The Bills took the second half kick off and put together a long drive, converting 3 third-and-longs along the way. The Bengals depleted secondary was again the culprit in allowing Buffalo to find pay dirt, as Fitzpatrick hit Steve Johnson for 28 yards on 3rd-and-7. Suddenly the score was 31-21.
On the next Bengal possession, Cedric Benson fumbled the ball, and Drayton Florence scooted in for the score from 27 yards out. Rian Lindell’s extra point made it 31-28 with 9:54 left in the 3rd quarter. Just like that, what was once a 21-point lead was sliced to three.
The Bengals finally calmed down and put together a solid drive, and looked to take command again but a spectacular, bobbling touchdown catch by T.O. was called back on a holding call on OT Andrew Whitworth. Undeterred, Palmer hit Chad Ochocinco on a 3rd and 13 for the first down, and Cedric Benson powered the ball down to the Buffalo 7 yard line.
But disaster struck again and Carson Palmer was picked off in the end zone, and safety George Wilson returned the ball 56 yards into Bengals territory at the 49. Fitzpatrick immediately moved the Bills into scoring position. As the fourth quarter began, the Bengals were clinging to a 3-point lead as Buffalo had a 3rd-and-one at the Bengals 13-yard line.
They would convert, setting up a first-and-10 at the 11, and Steve Johnson abused the Bengals secondary again on an 11-yard touchdown, and the collapse was complete with the Bills taking a 35-31 lead.
The Bengals could do nothing with their next possession, and after a terrible punt, it took Buffalo only a handful of plays for Fitzpatrick to get his third touchdown pass to Steve Johnson and a 42-31 Buffalo lead.
The Bengals were hanging it up. Quitting on live television in disgusting fashion.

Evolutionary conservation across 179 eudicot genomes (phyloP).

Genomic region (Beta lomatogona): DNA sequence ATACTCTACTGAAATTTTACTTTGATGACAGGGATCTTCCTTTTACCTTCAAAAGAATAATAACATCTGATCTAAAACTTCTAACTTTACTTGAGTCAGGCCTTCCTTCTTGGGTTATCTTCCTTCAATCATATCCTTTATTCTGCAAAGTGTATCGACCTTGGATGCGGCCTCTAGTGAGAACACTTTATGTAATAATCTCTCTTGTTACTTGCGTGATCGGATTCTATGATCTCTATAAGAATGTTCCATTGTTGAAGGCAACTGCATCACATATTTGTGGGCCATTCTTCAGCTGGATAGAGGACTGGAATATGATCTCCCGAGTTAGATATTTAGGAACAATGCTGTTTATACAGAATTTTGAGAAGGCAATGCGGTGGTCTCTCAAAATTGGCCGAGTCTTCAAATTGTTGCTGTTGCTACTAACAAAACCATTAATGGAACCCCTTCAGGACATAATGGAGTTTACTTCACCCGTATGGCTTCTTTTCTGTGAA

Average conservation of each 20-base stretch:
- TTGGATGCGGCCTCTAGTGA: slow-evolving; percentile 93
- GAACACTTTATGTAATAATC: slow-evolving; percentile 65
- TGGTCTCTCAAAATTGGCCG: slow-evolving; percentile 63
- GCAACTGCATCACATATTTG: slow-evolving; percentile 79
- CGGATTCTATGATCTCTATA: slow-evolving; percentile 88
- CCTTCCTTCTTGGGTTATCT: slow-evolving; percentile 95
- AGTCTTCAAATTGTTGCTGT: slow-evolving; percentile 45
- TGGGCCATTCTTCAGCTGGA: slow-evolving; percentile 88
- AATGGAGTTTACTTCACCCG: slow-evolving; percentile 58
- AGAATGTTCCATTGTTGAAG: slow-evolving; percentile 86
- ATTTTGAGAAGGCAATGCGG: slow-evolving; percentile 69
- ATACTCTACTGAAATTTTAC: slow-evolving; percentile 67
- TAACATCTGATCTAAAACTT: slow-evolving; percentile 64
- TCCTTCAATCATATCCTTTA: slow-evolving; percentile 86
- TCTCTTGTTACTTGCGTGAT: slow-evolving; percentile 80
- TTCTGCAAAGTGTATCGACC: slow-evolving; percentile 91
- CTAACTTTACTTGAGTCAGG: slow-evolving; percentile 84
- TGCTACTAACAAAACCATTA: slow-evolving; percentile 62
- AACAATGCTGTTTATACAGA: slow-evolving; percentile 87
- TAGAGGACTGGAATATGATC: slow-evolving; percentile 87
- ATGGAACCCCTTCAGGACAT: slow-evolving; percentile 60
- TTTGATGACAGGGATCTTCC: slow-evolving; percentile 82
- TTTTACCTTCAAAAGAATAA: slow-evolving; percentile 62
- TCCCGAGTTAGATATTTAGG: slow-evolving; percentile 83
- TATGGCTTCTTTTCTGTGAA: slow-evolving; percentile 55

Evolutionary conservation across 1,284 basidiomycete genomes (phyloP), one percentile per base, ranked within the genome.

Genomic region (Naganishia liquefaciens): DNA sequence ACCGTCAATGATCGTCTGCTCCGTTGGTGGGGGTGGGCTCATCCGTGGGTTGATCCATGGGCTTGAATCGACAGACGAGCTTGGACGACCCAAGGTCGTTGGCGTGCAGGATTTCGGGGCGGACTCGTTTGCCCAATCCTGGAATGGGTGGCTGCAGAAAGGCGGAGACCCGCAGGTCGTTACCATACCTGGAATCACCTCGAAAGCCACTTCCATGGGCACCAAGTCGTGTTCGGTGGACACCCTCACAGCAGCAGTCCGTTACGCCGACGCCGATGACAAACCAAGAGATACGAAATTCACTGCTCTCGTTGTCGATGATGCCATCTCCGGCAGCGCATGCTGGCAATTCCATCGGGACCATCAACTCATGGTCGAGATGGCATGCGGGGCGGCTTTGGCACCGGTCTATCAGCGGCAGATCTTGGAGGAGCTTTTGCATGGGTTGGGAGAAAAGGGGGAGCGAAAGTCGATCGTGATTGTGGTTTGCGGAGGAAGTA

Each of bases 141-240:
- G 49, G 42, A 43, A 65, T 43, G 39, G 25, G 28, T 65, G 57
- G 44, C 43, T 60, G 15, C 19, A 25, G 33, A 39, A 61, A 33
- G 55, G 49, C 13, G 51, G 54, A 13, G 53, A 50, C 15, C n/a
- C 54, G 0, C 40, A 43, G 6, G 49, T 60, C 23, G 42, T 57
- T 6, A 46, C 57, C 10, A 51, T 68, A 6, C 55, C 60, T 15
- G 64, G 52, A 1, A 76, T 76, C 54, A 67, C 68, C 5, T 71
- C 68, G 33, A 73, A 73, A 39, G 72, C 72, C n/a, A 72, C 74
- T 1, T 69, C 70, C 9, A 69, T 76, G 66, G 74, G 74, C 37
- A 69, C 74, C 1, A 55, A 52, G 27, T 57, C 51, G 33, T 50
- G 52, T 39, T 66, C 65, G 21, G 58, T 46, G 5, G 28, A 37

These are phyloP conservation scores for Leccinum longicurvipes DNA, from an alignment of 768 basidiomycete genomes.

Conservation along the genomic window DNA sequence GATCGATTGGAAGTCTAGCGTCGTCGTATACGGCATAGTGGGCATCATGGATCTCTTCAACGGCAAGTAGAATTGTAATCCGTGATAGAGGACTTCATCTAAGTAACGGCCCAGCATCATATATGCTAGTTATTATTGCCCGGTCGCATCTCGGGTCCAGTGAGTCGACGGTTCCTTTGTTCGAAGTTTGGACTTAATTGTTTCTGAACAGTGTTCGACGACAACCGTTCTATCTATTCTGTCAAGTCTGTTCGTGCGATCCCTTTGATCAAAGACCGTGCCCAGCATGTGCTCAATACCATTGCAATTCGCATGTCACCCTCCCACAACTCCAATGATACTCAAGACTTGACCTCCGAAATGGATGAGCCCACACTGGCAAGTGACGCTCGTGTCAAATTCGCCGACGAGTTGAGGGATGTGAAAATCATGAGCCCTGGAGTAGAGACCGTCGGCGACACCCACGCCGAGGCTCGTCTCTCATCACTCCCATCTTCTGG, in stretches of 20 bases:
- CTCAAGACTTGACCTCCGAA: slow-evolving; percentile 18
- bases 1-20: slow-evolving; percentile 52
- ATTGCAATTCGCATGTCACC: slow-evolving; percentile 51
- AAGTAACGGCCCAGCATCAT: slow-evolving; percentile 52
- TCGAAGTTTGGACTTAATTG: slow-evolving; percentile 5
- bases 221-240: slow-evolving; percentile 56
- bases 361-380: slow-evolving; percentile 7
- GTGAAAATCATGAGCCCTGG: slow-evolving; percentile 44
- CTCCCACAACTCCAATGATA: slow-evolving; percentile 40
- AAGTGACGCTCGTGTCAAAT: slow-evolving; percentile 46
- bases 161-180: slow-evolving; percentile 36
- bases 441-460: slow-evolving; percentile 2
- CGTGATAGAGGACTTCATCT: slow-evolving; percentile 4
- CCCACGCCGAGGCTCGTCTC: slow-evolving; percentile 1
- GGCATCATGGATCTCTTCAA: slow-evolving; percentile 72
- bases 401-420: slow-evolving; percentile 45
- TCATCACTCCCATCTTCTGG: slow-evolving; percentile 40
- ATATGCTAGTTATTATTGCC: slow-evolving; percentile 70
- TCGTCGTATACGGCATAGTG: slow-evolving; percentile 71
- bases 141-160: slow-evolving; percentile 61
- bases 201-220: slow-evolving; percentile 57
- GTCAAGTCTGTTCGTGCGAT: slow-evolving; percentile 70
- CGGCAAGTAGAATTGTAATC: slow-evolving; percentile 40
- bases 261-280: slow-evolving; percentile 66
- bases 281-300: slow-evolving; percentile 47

With 11:28 remaining, the Bengals were down by 11 points after squandering a 21-point lead.
In desperation mode, the Bengals frantically put together a drive, converting two fourth downs along the way. On their 3rd fourth down of the drive, the Bengals decided to let the newly signed Pettrey attempt a 43-yard field goal, and he shanked it.
The Bills were able to run down the clock to under three minutes, forcing the Bengals to use their final timeouts in the process.
With 2:43 to go, no time-outs, and at their own 20, the game seemed decided and it looked like it to the Bengals as they sullenly took the field. On their second play, Carson Palmer was intercepted for the second time in the game, this time to Drayton Florence, and the game was over.
The Bengals defense made one last show of quit as they let Fred Jackson score easily from 30-yards out to create the final margin, 49-31. On the play, Reggie Nelson and Rico Murray gave little to no effort to contain the edge and Jackson ran down the sideline virtually untouched.
- Marvin Lewis must go after this showing. The team has done their best to make him the next Wade Phillips. If that is in his future, frankly he deserves it. To take a team that was 10-6 last year, improve the roster in nearly every area, and lose seven straight, Lewis has put himself into the ranks of the David Shulas, Bruce Coslets, and Tiger Johnsons of Bengal history.
- Mike Zimmer is not excused either. For a defense to give up 42 points to a one-win team (7 points were given up by the offense) is unacceptable.
- The players quit on themselves. I would not be surprised if the team does not win another game. The roster should be blown up, the coaching staff should be fired, and the entire organization should be ashamed. I cannot name one player that has NFL-caliber mental toughness or intestinal fortitude.
Next up for Cincinnati is a Thanksgiving Night game at the Jets on NFL Network. Look for them to lose that game by 3 or 4 touchdowns. In the meantime, I expect Chad Ochocinco and T.O. to be a distraction, and for the locker room to implode. Carson Palmer will take all the blame to protect the players who deserve blame, and his future in Cincinnati will be just as short.
Ugly. Embarrassing. Pointless. Another Groundhog Day season in Cincinnati.